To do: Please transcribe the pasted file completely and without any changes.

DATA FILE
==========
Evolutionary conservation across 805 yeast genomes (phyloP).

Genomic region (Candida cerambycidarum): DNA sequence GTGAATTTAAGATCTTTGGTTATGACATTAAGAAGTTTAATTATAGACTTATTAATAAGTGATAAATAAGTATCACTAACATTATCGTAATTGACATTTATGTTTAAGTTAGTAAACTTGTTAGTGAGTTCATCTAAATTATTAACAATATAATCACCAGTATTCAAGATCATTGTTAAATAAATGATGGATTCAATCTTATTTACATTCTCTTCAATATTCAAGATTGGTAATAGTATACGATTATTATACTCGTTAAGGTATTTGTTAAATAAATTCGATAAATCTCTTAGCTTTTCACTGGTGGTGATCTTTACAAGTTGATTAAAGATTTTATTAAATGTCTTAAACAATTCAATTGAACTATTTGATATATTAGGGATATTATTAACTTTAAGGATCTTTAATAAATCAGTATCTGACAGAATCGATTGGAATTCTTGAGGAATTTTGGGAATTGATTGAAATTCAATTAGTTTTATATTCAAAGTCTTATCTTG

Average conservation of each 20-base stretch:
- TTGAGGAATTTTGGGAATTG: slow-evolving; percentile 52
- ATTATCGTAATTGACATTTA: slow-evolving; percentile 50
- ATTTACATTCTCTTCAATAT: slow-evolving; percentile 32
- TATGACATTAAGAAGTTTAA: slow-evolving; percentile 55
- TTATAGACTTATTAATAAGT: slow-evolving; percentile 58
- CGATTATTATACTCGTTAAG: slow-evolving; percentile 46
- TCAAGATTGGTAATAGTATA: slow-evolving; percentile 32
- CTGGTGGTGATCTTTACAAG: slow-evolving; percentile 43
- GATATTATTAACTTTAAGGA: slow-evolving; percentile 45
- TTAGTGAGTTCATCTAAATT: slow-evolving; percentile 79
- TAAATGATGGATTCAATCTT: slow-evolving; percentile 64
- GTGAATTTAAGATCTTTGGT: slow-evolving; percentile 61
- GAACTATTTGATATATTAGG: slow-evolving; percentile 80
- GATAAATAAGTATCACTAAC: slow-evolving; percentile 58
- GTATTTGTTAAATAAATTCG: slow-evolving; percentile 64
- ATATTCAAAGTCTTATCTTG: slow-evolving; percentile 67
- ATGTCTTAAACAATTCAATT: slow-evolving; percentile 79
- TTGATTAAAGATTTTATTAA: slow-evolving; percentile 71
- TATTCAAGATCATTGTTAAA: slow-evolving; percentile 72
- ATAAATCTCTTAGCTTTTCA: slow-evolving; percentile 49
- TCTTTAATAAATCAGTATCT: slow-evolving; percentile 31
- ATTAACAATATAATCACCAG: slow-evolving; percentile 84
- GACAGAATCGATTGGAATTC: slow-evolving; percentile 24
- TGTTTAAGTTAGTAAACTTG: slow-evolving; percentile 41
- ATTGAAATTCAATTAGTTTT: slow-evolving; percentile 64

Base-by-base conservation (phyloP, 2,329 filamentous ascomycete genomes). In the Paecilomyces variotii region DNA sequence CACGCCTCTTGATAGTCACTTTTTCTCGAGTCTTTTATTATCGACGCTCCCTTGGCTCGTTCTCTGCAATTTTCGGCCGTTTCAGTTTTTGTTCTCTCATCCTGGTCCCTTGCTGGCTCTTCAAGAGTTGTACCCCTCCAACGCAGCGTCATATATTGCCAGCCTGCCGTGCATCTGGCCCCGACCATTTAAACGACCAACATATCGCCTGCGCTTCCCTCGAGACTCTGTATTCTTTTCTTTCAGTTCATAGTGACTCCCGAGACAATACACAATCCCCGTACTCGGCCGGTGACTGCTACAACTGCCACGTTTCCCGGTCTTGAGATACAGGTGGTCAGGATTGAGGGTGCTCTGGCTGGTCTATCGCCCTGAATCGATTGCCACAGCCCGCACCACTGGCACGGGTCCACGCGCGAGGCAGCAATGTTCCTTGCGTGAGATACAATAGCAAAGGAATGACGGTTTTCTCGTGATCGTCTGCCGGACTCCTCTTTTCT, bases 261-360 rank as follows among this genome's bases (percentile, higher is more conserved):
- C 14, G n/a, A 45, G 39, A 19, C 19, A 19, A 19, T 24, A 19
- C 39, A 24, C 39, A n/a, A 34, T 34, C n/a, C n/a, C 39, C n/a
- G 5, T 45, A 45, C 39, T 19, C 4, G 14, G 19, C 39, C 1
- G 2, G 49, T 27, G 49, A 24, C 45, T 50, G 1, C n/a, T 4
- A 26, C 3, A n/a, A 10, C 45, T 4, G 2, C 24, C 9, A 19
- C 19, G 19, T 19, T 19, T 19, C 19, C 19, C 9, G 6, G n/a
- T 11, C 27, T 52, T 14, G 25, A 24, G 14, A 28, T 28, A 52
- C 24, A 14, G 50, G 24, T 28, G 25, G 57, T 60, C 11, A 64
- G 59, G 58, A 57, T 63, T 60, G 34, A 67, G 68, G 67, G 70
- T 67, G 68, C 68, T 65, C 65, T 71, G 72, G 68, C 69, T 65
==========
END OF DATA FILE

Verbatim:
Evolutionary conservation across 805 yeast genomes (phyloP).

Genomic region (Candida cerambycidarum): DNA sequence GTGAATTTAAGATCTTTGGTTATGACATTAAGAAGTTTAATTATAGACTTATTAATAAGTGATAAATAAGTATCACTAACATTATCGTAATTGACATTTATGTTTAAGTTAGTAAACTTGTTAGTGAGTTCATCTAAATTATTAACAATATAATCACCAGTATTCAAGATCATTGTTAAATAAATGATGGATTCAATCTTATTTACATTCTCTTCAATATTCAAGATTGGTAATAGTATACGATTATTATACTCGTTAAGGTATTTGTTAAATAAATTCGATAAATCTCTTAGCTTTTCACTGGTGGTGATCTTTACAAGTTGATTAAAGATTTTATTAAATGTCTTAAACAATTCAATTGAACTATTTGATATATTAGGGATATTATTAACTTTAAGGATCTTTAATAAATCAGTATCTGACAGAATCGATTGGAATTCTTGAGGAATTTTGGGAATTGATTGAAATTCAATTAGTTTTATATTCAAAGTCTTATCTTG

Average conservation of each 20-base stretch:
- TTGAGGAATTTTGGGAATTG: slow-evolving; percentile 52
- ATTATCGTAATTGACATTTA: slow-evolving; percentile 50
- ATTTACATTCTCTTCAATAT: slow-evolving; percentile 32
- TATGACATTAAGAAGTTTAA: slow-evolving; percentile 55
- TTATAGACTTATTAATAAGT: slow-evolving; percentile 58
- CGATTATTATACTCGTTAAG: slow-evolving; percentile 46
- TCAAGATTGGTAATAGTATA: slow-evolving; percentile 32
- CTGGTGGTGATCTTTACAAG: slow-evolving; percentile 43
- GATATTATTAACTTTAAGGA: slow-evolving; percentile 45
- TTAGTGAGTTCATCTAAATT: slow-evolving; percentile 79
- TAAATGATGGATTCAATCTT: slow-evolving; percentile 64
- GTGAATTTAAGATCTTTGGT: slow-evolving; percentile 61
- GAACTATTTGATATATTAGG: slow-evolving; percentile 80
- GATAAATAAGTATCACTAAC: slow-evolving; percentile 58
- GTATTTGTTAAATAAATTCG: slow-evolving; percentile 64
- ATATTCAAAGTCTTATCTTG: slow-evolving; percentile 67
- ATGTCTTAAACAATTCAATT: slow-evolving; percentile 79
- TTGATTAAAGATTTTATTAA: slow-evolving; percentile 71
- TATTCAAGATCATTGTTAAA: slow-evolving; percentile 72
- ATAAATCTCTTAGCTTTTCA: slow-evolving; percentile 49
- TCTTTAATAAATCAGTATCT: slow-evolving; percentile 31
- ATTAACAATATAATCACCAG: slow-evolving; percentile 84
- GACAGAATCGATTGGAATTC: slow-evolving; percentile 24
- TGTTTAAGTTAGTAAACTTG: slow-evolving; percentile 41
- ATTGAAATTCAATTAGTTTT: slow-evolving; percentile 64

Base-by-base conservation (phyloP, 2,329 filamentous ascomycete genomes). In the Paecilomyces variotii region DNA sequence CACGCCTCTTGATAGTCACTTTTTCTCGAGTCTTTTATTATCGACGCTCCCTTGGCTCGTTCTCTGCAATTTTCGGCCGTTTCAGTTTTTGTTCTCTCATCCTGGTCCCTTGCTGGCTCTTCAAGAGTTGTACCCCTCCAACGCAGCGTCATATATTGCCAGCCTGCCGTGCATCTGGCCCCGACCATTTAAACGACCAACATATCGCCTGCGCTTCCCTCGAGACTCTGTATTCTTTTCTTTCAGTTCATAGTGACTCCCGAGACAATACACAATCCCCGTACTCGGCCGGTGACTGCTACAACTGCCACGTTTCCCGGTCTTGAGATACAGGTGGTCAGGATTGAGGGTGCTCTGGCTGGTCTATCGCCCTGAATCGATTGCCACAGCCCGCACCACTGGCACGGGTCCACGCGCGAGGCAGCAATGTTCCTTGCGTGAGATACAATAGCAAAGGAATGACGGTTTTCTCGTGATCGTCTGCCGGACTCCTCTTTTCT, bases 261-360 rank as follows among this genome's bases (percentile, higher is more conserved):
- C 14, G n/a, A 45, G 39, A 19, C 19, A 19, A 19, T 24, A 19
- C 39, A 24, C 39, A n/a, A 34, T 34, C n/a, C n/a, C 39, C n/a
- G 5, T 45, A 45, C 39, T 19, C 4, G 14, G 19, C 39, C 1
- G 2, G 49, T 27, G 49, A 24, C 45, T 50, G 1, C n/a, T 4
- A 26, C 3, A n/a, A 10, C 45, T 4, G 2, C 24, C 9, A 19
- C 19, G 19, T 19, T 19, T 19, C 19, C 19, C 9, G 6, G n/a
- T 11, C 27, T 52, T 14, G 25, A 24, G 14, A 28, T 28, A 52
- C 24, A 14, G 50, G 24, T 28, G 25, G 57, T 60, C 11, A 64
- G 59, G 58, A 57, T 63, T 60, G 34, A 67, G 68, G 67, G 70
- T 67, G 68, C 68, T 65, C 65, T 71, G 72, G 68, C 69, T 65